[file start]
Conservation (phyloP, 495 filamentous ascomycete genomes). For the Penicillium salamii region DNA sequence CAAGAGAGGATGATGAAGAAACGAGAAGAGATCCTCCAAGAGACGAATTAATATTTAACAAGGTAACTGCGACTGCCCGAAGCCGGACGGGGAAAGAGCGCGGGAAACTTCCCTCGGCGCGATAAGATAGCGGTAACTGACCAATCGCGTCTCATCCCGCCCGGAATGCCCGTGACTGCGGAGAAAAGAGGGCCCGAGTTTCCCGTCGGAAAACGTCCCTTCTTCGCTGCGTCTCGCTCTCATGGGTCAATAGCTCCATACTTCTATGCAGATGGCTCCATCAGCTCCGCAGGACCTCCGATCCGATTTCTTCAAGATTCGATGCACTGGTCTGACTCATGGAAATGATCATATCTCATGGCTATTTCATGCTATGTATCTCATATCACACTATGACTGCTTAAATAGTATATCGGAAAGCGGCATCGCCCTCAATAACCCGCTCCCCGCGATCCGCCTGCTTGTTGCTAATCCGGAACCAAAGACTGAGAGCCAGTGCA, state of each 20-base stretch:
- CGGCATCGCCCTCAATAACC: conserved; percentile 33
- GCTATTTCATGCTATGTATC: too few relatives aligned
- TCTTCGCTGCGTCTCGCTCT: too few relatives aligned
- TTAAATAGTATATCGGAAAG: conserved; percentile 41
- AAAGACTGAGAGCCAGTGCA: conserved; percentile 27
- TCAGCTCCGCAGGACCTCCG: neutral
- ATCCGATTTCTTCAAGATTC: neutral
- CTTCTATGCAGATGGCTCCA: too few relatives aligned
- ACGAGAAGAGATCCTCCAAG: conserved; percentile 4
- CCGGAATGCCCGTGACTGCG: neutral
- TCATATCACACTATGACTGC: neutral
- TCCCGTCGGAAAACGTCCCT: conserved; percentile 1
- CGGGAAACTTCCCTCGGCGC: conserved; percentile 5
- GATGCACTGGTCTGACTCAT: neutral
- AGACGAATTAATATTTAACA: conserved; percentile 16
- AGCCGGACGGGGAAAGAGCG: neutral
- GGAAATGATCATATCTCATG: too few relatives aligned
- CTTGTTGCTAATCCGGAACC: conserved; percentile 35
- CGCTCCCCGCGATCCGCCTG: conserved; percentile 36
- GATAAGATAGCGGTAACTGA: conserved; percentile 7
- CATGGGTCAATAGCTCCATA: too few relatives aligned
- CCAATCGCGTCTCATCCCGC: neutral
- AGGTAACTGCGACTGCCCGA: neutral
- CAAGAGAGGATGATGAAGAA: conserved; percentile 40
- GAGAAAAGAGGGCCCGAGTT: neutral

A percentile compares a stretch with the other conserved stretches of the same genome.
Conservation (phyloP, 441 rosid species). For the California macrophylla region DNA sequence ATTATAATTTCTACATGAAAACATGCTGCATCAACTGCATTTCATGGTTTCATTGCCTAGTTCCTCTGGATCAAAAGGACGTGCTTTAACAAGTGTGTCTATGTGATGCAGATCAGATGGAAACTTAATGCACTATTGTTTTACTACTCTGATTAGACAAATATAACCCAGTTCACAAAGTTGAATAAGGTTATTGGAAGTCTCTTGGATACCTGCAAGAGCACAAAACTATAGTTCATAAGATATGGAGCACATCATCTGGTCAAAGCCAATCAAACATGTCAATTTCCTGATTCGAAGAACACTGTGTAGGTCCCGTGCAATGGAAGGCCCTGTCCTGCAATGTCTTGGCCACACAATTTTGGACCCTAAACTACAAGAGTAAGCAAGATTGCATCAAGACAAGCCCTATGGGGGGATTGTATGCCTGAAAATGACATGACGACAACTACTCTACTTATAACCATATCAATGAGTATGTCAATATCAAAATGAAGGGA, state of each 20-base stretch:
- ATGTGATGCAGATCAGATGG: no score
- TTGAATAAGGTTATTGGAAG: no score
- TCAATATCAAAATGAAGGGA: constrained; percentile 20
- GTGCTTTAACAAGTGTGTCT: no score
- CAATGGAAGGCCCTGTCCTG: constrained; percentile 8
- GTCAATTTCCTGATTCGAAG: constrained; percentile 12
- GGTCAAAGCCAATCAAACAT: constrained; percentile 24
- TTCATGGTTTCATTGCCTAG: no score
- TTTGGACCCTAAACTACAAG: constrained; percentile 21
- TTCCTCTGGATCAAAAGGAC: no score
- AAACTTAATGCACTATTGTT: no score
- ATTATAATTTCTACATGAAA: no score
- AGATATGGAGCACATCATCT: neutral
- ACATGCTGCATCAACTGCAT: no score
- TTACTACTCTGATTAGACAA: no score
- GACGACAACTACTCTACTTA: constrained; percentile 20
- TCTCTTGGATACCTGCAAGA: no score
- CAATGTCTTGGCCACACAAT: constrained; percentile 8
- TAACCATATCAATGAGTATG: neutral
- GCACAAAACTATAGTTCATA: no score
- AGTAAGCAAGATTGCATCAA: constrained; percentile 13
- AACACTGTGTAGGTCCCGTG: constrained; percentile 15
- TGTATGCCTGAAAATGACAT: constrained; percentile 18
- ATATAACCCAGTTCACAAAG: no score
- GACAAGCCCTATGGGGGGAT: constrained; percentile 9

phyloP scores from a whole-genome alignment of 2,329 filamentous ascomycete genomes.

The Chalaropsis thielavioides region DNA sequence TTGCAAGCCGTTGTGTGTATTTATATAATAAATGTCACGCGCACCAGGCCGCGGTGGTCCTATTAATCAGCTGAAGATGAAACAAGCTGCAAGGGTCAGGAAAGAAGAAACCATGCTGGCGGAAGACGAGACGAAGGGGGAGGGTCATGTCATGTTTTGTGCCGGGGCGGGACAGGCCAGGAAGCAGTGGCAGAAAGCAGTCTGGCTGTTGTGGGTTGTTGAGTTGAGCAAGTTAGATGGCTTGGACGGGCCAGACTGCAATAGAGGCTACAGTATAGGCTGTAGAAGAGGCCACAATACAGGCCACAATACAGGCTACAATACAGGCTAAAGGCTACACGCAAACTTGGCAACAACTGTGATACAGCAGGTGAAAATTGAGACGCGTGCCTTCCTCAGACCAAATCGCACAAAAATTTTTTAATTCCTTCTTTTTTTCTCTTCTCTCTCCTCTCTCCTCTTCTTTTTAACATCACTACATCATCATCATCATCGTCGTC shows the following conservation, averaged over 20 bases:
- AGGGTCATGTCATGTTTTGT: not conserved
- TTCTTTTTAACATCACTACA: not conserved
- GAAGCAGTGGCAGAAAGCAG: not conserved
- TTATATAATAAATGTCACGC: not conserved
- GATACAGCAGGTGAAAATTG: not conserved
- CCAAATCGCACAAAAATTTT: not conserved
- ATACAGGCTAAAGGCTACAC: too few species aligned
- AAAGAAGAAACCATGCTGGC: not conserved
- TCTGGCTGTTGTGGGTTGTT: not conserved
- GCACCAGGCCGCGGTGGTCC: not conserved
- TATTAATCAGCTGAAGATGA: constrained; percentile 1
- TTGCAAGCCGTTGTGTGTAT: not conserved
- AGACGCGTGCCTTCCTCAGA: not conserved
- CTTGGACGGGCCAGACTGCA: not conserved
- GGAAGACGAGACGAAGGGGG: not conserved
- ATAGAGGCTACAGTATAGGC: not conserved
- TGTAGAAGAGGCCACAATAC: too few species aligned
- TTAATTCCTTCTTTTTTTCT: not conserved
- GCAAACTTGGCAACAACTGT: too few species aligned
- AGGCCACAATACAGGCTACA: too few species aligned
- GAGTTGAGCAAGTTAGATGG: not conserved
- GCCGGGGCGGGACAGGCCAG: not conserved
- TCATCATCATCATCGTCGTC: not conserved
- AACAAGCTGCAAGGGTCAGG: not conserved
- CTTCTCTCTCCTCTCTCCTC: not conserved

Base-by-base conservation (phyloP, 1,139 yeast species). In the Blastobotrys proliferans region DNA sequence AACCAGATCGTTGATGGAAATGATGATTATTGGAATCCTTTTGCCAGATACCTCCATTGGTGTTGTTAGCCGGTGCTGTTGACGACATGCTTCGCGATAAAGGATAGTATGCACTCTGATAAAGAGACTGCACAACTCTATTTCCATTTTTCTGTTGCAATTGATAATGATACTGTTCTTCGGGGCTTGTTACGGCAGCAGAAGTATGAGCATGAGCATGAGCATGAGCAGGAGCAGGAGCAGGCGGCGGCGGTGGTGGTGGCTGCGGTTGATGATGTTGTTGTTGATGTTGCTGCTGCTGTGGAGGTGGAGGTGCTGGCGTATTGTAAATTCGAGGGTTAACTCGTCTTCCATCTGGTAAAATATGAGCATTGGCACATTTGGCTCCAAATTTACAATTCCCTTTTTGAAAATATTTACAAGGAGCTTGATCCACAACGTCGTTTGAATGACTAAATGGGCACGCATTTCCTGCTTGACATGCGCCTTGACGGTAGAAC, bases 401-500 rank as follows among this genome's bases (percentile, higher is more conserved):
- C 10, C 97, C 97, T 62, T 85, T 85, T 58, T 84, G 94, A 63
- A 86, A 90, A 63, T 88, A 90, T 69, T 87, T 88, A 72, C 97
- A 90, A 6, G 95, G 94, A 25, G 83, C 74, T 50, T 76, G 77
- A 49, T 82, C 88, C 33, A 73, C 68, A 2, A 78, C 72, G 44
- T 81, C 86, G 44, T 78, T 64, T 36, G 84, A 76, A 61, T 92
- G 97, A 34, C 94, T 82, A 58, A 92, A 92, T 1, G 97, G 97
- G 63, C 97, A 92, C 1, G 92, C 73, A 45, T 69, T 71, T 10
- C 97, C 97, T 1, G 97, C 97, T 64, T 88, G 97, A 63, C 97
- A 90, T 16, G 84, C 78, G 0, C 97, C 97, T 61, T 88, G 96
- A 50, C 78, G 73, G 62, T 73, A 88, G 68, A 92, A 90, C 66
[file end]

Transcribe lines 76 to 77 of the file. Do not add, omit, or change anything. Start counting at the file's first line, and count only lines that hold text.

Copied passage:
- GAGTTGAGCAAGTTAGATGG: not conserved
- GCCGGGGCGGGACAGGCCAG: not conserved